Elementary of Entitlement…

 I saw this little article floating around Facebook

The “Entitlement Generation”

and while reading, the quote below really stuck out:

“I won’t be held accountable at school because my parents will come and yell at the teacher for me.”
I really think this is where the entitlement starts for kids, other than at home obviously.
This is where kids first learn that they are always right even when they are wrong.
This is where they really figure out they can get away with anything and not face the repercussions out in the world, because rules and consequences don’t apply to them. Where they realize they actually can control & manipulate any situation. When they began to believe they are no longer the kid and are on the same level or above the adult.
Parent’s, you are doing your kid a big disservice by not backing up the school and your child’s teachers.
It’s one thing to get away with stuff at home with parents, but once a kid figures out they can do what they want at school with no regard for rules or authority and not have to answer for it, they began to live their life that way and grow up with that mentality. They apply that experience they’ve learned in school to the rest of their life, and the next thing you know, you have a 30 year old living at home in and out of jail that can’t hold a job because they don’t know how to respect their boss or take any personal responsibility. They have an entitlement complex. And it started with you, the parent,  in Kindergarten because you thought Mrs. Smith was too hard on little Johnny.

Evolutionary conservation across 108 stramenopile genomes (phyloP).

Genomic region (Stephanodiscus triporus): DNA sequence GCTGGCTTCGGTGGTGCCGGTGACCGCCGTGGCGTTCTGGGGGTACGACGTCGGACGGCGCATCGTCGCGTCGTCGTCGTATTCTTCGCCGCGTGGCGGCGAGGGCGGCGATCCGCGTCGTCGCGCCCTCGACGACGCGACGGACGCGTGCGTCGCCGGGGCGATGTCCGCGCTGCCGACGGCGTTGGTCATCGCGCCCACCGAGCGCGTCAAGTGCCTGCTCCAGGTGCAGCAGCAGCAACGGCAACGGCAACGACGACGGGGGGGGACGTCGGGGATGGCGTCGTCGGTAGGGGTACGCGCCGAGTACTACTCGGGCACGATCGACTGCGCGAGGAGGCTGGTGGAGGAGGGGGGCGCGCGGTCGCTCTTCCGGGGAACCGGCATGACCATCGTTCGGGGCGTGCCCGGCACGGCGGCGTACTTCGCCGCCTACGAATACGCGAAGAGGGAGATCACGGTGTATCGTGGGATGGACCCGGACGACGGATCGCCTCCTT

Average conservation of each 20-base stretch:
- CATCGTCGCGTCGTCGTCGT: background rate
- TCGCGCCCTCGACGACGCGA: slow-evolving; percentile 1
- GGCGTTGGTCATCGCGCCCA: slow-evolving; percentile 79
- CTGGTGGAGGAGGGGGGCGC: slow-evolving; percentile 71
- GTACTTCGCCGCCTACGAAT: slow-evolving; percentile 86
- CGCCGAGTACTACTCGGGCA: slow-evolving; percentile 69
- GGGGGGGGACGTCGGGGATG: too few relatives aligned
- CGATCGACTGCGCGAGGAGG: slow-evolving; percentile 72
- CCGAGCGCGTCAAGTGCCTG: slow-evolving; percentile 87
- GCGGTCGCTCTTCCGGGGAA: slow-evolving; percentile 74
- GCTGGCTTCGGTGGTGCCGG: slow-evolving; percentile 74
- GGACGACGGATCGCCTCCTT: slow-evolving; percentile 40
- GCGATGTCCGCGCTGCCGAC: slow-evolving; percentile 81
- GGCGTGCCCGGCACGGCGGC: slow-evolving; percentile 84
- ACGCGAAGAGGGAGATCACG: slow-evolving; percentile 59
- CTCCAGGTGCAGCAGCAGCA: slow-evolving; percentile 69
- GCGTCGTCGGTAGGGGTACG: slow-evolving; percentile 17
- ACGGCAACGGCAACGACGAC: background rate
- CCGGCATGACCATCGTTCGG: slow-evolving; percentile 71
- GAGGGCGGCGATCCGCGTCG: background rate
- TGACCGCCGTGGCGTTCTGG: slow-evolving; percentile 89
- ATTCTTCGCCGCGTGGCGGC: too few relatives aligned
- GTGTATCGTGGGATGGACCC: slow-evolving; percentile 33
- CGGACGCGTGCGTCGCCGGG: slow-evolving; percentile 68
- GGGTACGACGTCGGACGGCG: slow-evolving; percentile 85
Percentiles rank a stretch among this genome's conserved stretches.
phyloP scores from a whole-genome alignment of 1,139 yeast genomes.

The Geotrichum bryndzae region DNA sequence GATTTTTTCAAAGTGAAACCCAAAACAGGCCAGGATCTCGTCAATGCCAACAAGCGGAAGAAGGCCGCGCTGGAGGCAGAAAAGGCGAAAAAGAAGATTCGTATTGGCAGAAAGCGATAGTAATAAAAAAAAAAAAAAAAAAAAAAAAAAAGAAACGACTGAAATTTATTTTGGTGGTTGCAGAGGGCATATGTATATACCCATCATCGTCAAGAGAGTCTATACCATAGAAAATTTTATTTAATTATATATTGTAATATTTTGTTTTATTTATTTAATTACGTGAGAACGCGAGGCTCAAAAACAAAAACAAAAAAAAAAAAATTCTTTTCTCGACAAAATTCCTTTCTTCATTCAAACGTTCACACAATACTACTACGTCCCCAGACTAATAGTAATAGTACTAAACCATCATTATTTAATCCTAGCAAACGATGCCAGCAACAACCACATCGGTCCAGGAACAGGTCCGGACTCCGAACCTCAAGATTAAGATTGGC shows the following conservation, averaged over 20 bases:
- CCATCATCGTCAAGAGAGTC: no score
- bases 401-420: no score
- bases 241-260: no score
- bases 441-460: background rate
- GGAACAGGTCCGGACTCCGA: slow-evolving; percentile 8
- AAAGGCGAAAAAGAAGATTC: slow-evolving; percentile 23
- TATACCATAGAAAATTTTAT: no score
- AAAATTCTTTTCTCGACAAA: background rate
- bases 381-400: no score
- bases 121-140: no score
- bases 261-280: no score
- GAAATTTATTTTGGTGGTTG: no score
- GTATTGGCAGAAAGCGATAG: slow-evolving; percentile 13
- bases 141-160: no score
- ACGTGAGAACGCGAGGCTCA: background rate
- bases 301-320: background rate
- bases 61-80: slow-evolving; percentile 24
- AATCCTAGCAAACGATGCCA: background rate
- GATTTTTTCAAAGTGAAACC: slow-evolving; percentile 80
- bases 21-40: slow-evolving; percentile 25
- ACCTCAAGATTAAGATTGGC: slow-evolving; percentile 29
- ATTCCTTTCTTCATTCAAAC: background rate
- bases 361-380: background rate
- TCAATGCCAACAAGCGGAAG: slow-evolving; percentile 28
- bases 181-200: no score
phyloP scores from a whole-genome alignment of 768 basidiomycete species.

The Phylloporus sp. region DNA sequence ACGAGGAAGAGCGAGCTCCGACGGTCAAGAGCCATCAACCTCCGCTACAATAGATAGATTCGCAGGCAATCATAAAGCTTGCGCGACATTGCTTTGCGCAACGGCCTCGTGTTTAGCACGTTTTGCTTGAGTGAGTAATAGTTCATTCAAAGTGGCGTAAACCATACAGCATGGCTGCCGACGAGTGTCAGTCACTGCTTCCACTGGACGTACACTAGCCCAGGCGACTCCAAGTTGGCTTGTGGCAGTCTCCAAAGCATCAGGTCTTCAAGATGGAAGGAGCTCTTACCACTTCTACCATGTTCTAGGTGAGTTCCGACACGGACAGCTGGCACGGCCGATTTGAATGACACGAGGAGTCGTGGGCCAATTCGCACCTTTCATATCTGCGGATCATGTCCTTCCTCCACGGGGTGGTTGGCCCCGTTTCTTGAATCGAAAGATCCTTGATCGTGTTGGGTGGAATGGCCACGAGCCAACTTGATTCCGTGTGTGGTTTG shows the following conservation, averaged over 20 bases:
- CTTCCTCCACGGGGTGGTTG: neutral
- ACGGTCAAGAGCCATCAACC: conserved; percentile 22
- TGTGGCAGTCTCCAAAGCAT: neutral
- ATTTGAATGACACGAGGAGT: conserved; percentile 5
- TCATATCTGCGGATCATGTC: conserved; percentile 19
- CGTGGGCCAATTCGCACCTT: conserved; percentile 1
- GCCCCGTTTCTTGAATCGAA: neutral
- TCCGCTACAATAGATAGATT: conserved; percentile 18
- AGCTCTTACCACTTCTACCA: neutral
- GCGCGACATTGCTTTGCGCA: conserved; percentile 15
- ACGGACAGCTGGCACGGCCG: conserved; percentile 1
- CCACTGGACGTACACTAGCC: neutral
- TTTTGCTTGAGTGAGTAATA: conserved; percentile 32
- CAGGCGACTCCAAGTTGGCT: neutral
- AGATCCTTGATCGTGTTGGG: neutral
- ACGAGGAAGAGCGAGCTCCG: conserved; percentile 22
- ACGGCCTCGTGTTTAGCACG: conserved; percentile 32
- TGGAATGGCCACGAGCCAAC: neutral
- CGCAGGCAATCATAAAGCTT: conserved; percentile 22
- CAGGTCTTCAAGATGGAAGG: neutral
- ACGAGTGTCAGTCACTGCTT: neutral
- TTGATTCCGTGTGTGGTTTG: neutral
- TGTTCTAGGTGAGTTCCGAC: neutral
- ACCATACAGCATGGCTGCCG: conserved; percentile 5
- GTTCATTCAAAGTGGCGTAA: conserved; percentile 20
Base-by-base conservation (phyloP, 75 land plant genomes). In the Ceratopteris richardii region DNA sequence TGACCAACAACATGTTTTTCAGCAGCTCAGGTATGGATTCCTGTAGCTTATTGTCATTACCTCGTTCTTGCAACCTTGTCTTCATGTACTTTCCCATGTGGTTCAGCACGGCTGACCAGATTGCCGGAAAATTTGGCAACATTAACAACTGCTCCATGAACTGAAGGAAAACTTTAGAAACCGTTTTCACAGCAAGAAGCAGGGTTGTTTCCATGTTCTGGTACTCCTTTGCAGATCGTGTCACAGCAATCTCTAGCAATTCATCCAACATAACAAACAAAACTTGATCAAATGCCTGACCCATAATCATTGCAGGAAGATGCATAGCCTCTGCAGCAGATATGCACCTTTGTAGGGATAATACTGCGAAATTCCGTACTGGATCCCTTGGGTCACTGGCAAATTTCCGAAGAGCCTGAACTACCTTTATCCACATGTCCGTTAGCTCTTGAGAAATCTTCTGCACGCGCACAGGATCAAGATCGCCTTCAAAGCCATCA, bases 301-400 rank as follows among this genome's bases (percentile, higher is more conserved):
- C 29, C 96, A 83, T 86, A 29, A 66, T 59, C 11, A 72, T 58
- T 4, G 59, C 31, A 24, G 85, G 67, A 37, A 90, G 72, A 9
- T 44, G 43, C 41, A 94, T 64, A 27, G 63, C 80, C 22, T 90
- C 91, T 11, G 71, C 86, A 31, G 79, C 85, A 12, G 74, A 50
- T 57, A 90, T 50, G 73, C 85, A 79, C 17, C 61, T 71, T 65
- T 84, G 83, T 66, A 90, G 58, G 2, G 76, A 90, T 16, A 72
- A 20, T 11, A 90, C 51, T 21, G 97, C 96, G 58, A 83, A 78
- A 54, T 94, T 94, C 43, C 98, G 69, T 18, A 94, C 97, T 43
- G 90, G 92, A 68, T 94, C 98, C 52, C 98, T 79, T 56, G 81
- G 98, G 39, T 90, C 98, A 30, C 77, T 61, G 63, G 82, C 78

To not back the school, is to teach your kids that they are above the system. That it doesn’t apply to them. That mama can always get them out of it.
In our home, the teacher is always right. We will listen to our children and let them tell their side and then we explain to them why we are holding them accountable, but we always back the teacher and the punishment.
Even when our kids are only kinda wrong or if we don’t agree with the punishment. We back the school. To not back them is to immediately take away your child’s respect for them.
I am probably the only mother in the world that got a call from the office when her kid was in Kindergarten, and when told that the punishment was a choice between swats or in school suspension, replied with…give them BOTH.  Even though, I didn’t think what they did was that bad or even wrong, but because I had previously told my kid the next time they went to the office for ANYTHING they would get both. In the end, it doesn’t really matter how my kid got to the office, what mattered was teaching them the weight of being there and following through with consequences,  AND showing your child you respect the discipline process and the adults & their decisions that landed that kid in the office. 
If you don’t respect the adults/teachers/principals/aides/lunch lady/ whoever, their decisions, their punishments, the rules, and the system as a whole…then your child won’t either.